Review: Masterpieces, Royal Court Surprise Theatre via YouTube

“Looking at pictures never hurt anyone”

Alongside the Weekly Rep season, another of the major innovations at the Royal Court as part of their Open Court summer is the notion of Surprise Theatre. Here, the upstairs space has been taken over on Mondays and Tuesdays and tickets sold without any information being given about what is to be performed. An ambitious move to be sure but one which clearly paid off as the run soon sold out – but even with the assurance of a quality programme, I have to admit to not being willing to take the risk. I like to be able to have the choice of how I spend my money and my time.

Perhaps with an eye on this, or just acknowledging the limited number of tickets for the smaller theatre there, many of the pieces of theatre have been made available on their YouTube channel – the performances themselves filmed from a standing camera, and allowing many more people to experience the surprise. A good thing, one may think, but having watched one of them – the performance of Sarah Daniels’ 1983 polemic against pornography Masterpieces – I’m not 100% sure it is the most successful of enterprises.

Not unreasonably, it takes the form of a semi-staged reading – I imagine Tim Hoare’s production was pulled together in extraordinarily quick time – and with actors of this calibre, it works. Stella Gonet, Lauren O’Neil and Laura Rogers, Harry Hadden-Paton, Geoffrey Streatfeild and Nick Fletcher, this is an incredible list of names to get involved in a one night only thing and demonstrates the pull that the Royal Court has, and looks likely to continue with, in the theatre landscape in London.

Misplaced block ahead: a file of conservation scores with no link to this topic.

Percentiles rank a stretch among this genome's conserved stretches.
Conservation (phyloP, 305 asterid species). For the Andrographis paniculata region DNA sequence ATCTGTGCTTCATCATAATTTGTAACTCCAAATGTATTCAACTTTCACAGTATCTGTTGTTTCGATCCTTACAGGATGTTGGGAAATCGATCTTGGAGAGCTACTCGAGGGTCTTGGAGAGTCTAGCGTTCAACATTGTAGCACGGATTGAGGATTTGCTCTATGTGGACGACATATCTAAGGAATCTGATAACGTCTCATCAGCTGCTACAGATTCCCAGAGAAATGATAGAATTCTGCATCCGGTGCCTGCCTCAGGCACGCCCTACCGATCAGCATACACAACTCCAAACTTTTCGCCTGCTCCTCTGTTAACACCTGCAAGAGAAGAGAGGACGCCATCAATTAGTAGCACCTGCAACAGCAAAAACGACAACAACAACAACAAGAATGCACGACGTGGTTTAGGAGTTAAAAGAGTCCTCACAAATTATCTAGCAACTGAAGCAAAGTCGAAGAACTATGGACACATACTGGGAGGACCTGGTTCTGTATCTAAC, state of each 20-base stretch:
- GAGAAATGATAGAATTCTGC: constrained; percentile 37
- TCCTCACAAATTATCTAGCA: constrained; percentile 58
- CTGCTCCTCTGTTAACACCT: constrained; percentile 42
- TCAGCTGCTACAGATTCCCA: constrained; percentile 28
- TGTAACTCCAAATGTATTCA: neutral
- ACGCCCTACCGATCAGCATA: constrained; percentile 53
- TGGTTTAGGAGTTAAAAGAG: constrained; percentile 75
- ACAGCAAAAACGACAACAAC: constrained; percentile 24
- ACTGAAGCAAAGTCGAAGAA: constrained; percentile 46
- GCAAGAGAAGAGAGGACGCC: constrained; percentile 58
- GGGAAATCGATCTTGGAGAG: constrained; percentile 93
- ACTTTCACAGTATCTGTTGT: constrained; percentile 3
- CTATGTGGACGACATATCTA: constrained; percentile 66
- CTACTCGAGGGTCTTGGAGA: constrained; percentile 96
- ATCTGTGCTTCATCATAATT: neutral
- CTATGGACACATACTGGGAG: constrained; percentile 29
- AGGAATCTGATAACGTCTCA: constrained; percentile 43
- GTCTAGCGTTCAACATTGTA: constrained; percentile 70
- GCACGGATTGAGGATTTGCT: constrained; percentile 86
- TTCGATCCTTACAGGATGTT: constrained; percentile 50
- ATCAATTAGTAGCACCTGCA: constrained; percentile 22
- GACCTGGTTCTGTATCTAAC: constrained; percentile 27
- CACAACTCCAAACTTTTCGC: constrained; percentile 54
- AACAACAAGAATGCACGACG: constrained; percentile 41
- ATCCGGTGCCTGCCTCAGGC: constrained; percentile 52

But the necessarily ramshackle nature of the set-up, especially with the filming being done from a static camera placed near the back, lends a blurry home video feel to the whole affair. I’d go so far as to say that you’re better off treating it as a radio production and just listening to it as very little is really effectively portrayed visually on this recording. It does  make for a satisfying aural experience though – Gonet and Hadden-Paton have particularly sonorous voices, and Rogers and Streatfeild also fare well with their forceful characters.

I suppose the other issue for me was with the play itself. Masterpieces is a powerfully uncompromising play on the ills of pornography, detailing its corrosive nature on the very fabric of society itself by exploring different scenarios in which a relationship with pornographic material has brought about some kind of wrong. It’s a bold argument but one which allows for little nuance in the debate and so its impact feels kind of muted, it rants rather than challenges.

Maybe that is just how loud the playwright had to shout to be heard back in the early 80s and we’ve moved on a bit now, maybe its because I’m a man, maybe its just my own attitudes towards porn. But in making so much of Masterpieces so extreme, it feels that the importance of its message is lessened somehow and one could be tempted to take it less seriously which is terrible I know, but I’m just being honest.

So a mixed bag in the experience of it all, but I am grateful indeed for the opportunity to have seen any of it all and I’m still going to watch a few more of the filmed performances to see if I fare better with any of those.


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